With a remake of "Murder, She Wrote" on tap and a "Remington Steele" re-do reportedly in the works, NBC may want to consider switching its slogan from "More Colorful" to "Everything Old Is New Again."

The Peacock in recent years has exhibited a jones for dusting off old TV chestnuts and trying to breathe new life into them. The record thus far has not been that stellar, as this season's now-cancelled "Ironside" can attest, alongside efforts such as 2007's "Bionic Woman," 2008's "Knight Rider," or 2012's "Mockingbird Lane" special (a revamp of "The Munsters"). NBC recently tried to resuscitate "The Rockford Files,"but the pilot never got picked up for a series.

To be sure, it's not fair to single out NBC for this practice. Isn't CBS running a retooled version of "Hawaii Five-O" on Friday nights (and didn't word just surface that CBS is trying to rework "Charmed")? Didn't ABC try to pluck "Charlie's Angels" from TV-show heaven just two seasons ago? And isn't the CW making something out of the re-tooled "90210" (though it could not do the same for its old companion series, "Melrose Place")? And Syfy, the popular cable network owned by parent NBCUniversal, did quite well with an update of "Battlestar Galactica,"the Universal-produced sci-fi series that ran on ABC in between 1978 and 1980.

But NBC, at least on the surface, seems far more interested in the older stuff. In the case of "Murder, She Wrote," there could be good reason. As owner of the old program, NBCUniversal stands to bring the series more popularity by mounting another run (and could a license fee be cheaper if your studio already owns the rights? Just asking).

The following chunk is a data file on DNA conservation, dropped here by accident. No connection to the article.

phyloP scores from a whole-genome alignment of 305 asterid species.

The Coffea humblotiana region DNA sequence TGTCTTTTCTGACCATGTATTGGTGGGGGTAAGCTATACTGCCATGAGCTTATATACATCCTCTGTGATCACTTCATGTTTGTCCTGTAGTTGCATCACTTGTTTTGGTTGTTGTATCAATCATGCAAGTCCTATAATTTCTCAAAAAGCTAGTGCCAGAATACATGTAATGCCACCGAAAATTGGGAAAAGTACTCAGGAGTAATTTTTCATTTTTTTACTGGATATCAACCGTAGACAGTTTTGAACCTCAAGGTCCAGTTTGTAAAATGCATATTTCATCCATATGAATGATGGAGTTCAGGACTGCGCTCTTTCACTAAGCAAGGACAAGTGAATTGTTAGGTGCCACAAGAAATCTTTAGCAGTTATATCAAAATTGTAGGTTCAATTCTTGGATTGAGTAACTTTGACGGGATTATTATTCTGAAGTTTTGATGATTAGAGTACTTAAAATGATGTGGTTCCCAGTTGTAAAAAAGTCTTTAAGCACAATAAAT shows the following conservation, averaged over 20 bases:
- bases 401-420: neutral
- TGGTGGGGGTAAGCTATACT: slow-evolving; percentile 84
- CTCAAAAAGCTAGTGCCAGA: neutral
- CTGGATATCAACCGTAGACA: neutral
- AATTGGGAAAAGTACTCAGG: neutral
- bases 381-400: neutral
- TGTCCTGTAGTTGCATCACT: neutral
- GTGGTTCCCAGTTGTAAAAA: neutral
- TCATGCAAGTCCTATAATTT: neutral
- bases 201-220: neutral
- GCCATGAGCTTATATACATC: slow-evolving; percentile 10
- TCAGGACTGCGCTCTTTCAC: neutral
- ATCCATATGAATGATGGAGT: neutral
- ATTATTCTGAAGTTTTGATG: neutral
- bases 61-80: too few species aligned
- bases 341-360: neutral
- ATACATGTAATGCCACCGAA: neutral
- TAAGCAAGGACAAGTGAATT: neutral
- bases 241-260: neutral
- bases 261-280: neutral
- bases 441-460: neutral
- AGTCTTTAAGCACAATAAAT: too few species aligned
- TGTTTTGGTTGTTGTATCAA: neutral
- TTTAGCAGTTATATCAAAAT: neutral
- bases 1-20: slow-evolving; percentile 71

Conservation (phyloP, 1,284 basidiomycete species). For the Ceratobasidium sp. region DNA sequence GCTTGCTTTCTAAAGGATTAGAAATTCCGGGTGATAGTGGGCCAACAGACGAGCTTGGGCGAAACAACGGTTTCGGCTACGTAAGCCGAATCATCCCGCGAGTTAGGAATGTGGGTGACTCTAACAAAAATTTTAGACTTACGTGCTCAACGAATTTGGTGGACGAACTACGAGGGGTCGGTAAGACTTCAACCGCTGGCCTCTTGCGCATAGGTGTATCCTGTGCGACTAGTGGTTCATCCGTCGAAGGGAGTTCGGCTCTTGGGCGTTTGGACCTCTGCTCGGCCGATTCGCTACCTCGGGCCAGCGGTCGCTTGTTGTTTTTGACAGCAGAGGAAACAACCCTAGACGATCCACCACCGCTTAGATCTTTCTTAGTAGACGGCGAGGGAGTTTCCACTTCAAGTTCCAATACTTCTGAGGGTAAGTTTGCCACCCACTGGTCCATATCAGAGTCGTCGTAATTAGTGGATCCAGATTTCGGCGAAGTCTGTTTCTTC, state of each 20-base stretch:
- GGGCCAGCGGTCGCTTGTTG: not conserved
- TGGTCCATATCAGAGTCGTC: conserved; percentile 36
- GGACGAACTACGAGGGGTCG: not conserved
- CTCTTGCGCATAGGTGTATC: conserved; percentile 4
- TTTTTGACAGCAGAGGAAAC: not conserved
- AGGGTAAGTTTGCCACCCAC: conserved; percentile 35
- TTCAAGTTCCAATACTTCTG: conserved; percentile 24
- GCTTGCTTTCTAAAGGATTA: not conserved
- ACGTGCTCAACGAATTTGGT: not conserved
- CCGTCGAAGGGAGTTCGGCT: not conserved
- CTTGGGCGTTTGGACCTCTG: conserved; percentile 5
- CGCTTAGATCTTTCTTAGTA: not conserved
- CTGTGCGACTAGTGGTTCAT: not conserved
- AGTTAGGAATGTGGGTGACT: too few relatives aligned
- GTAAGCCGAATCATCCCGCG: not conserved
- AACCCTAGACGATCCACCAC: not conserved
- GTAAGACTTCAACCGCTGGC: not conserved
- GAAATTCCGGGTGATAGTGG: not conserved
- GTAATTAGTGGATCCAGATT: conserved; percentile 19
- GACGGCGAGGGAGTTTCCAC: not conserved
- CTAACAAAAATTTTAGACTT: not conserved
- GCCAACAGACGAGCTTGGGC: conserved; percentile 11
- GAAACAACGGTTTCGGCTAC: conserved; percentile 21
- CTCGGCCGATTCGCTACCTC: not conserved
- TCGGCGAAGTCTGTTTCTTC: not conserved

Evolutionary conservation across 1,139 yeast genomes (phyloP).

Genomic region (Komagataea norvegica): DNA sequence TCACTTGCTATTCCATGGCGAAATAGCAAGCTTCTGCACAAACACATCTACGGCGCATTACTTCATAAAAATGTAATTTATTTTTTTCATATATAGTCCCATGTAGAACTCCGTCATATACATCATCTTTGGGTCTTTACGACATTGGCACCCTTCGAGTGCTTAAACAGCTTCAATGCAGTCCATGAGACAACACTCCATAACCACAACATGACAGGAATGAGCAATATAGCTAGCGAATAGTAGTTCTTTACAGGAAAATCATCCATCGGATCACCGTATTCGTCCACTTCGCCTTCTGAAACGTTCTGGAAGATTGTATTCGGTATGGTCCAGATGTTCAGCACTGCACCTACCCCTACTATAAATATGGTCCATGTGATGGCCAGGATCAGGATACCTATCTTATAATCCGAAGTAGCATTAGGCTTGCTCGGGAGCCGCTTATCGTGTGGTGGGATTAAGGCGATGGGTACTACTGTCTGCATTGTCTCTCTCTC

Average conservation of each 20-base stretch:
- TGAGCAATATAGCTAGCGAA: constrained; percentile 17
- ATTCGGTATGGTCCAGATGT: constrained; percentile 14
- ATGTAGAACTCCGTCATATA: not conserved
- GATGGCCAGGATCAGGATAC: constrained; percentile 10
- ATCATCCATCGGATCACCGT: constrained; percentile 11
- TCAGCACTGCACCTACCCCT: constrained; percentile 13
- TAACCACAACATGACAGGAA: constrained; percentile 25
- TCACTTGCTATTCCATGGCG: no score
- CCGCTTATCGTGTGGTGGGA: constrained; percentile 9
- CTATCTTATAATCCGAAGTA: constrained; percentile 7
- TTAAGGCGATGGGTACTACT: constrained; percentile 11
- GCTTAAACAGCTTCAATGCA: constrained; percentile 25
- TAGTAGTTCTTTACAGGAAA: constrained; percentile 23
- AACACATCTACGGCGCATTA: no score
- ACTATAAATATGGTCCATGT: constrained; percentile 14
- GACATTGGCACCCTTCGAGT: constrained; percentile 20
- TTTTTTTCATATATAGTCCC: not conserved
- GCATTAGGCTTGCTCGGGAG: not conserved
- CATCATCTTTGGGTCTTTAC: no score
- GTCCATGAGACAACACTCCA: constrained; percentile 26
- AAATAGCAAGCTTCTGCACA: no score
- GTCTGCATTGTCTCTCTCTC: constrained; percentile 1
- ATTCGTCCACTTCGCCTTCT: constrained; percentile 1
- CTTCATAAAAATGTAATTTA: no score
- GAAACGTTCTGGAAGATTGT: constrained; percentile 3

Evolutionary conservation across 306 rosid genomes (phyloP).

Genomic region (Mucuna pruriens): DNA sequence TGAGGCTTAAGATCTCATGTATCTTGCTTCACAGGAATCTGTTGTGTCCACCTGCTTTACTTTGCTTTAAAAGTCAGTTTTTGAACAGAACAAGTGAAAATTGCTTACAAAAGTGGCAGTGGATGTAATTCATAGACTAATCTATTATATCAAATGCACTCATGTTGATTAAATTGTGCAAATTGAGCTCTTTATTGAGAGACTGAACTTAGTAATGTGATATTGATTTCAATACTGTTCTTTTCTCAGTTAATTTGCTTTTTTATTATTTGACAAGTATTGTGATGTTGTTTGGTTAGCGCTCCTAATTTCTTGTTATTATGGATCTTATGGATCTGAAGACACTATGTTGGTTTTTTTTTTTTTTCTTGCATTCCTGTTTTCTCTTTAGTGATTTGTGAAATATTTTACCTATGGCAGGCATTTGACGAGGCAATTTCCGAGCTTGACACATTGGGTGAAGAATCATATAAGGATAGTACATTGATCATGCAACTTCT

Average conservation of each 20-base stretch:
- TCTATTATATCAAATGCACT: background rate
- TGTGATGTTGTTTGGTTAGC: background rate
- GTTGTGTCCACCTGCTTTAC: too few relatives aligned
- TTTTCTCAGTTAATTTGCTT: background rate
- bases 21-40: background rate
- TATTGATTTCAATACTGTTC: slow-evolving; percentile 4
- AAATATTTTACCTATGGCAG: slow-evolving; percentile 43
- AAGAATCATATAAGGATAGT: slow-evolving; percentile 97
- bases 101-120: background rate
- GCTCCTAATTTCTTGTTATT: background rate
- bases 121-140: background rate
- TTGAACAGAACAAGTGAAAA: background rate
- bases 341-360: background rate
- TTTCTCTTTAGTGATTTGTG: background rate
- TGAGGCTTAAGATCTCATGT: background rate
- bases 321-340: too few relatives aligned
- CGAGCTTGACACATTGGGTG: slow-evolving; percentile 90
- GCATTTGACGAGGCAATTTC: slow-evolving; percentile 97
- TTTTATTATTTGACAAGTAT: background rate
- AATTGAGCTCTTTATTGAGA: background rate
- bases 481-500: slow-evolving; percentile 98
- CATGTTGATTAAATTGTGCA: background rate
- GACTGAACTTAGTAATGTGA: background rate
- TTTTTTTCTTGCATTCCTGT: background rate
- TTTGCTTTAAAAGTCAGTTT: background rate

With NBC on a seasons-spanning revival tear, we can't help but make a few other suggestions about other old NBC programs that might be ripe for modernization. Or just ripe after being exhumed from the TV-series grave. In any case, would NBC consider remaking any of the following…..?


Original Run: February, 1979 to May, 1979

Old Premise: Luxurious train with shopping and swimming on board hurtles across the U.S. as various characters engage in intertwined romantic tales, "Love Boat"-style

Potential New Premise: Train conductor on massive new U.S. "rocket" train secretly carries valuable formula that can make plants grow anywhere , must transmit a piece of the equation to operatives waiting in different parts of the country each week.

Likelihood of Rebirth: Slim to none. This series cost so much and flopped so badly that it is considered one of the biggest debacles in TV. Comcast-owned Peacock not likely to want to revisit.


Original Run: September, 1983 to December, 1983

Old Premise: Dr. Jonathan Chase can shift into any animal he chooses, and uses his powers to help the police solve crimes.

Potential New Premise: Environmental activist develops ability to emulate different animal attributes like the speed of a cheetah or the mimicry of a parrot and uses his powers to defend endangered species.

Likelihood of rebirth: Possible. Could show be part of new wave of company's "Green is Universal" effort? How much will special effects cost?

B.J. And the Bear